We never told our mother about the snakes or the pigs, and she began to call us "wood nymphs," laugh at our tangled hair and scratched arms, and forget to check us for ticks before she let us come inside. It was all idyllic, and at the end of a day in the forest we would abandon our imaginary lives and hurry back to the clearing and our parents and the cozy realities of hot food and steaming baths and goodnight kisses.

But then Eva started dancing and all that changed. In the beginning I tried to beg or bribe her to come with me into the forest. "Not now," she would say. "I've got to work on my fouettés. Maybe later." On those few occasions when I was able to convince her to pack a lunch and venture into the woods, our games felt forced and childish and we always seemed to return to the house sun-burnt, tick-bitten, and bad-tempered. I tried going up to the stump alone, but my time there always seemed to drag; the distant crashings of pigs or deer made me jump, fallen branches began to startle me with their resemblance to dozing snakes, and finally the forest came to mean nothing more than the interminable distance between home and town.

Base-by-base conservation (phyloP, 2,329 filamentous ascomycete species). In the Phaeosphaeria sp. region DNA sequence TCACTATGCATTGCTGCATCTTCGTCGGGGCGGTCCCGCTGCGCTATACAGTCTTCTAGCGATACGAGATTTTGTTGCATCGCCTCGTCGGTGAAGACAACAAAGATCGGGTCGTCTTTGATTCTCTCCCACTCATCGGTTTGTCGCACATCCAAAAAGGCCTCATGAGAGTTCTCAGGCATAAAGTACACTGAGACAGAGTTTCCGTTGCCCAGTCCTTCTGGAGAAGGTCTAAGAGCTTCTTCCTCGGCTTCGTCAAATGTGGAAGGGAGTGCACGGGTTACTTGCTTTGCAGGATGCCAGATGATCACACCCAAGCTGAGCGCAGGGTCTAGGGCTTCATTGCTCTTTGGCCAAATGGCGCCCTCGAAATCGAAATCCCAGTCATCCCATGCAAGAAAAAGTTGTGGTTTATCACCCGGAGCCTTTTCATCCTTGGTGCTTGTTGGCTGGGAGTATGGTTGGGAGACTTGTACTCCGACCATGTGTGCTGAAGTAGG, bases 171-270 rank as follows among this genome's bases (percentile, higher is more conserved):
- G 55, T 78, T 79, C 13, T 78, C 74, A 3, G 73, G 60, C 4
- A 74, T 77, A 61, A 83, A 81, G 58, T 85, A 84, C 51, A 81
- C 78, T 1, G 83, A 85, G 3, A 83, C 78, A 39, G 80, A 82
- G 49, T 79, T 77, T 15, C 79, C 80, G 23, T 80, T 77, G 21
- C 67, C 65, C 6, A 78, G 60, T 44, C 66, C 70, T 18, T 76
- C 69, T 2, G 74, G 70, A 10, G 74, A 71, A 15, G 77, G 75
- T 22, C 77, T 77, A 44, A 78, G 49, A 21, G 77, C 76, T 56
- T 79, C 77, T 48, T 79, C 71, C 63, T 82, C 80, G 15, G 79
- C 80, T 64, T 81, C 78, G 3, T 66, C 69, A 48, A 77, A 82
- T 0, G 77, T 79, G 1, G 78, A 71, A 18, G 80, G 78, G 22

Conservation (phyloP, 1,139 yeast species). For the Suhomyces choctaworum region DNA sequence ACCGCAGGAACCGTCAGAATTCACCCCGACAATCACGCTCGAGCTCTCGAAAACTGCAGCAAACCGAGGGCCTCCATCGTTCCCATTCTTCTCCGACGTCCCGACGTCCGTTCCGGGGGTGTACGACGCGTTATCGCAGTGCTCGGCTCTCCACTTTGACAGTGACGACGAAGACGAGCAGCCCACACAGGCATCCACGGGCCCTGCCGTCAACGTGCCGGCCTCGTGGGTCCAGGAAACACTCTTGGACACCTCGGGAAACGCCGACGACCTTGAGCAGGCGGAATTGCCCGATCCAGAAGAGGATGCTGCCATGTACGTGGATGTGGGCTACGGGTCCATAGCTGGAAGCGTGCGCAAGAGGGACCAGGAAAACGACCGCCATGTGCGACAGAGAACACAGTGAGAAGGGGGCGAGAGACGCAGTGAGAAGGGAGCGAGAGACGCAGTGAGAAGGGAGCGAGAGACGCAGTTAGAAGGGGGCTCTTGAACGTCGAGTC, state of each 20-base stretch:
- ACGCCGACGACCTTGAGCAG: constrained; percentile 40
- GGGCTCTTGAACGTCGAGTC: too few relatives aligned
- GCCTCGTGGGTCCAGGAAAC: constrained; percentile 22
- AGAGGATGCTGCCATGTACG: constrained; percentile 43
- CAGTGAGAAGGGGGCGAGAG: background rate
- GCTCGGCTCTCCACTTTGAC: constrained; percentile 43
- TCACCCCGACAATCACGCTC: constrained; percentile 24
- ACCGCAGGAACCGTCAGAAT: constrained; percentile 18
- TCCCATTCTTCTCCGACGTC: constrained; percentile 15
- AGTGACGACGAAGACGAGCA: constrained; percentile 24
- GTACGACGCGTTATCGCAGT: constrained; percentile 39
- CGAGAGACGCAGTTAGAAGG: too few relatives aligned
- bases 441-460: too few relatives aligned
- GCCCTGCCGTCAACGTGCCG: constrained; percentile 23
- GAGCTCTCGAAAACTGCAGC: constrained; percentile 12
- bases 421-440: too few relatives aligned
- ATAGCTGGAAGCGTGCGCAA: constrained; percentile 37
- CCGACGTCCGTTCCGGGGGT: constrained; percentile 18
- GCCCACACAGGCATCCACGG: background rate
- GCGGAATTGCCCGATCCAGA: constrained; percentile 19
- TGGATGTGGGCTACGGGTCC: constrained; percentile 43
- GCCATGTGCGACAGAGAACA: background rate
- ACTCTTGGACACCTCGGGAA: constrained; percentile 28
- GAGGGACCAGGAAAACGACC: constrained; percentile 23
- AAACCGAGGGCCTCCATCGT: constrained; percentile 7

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Excerpted from Into the Forest by Jean Hegland. Copyright © 1997 by Jean Hegland. Excerpted by permission of Bantam Books, a division of Bantam Doubleday Dell Publishing Group, Inc. All rights reserved. No part of this excerpt may be reproduced or reprinted without permission in writing from the publisher.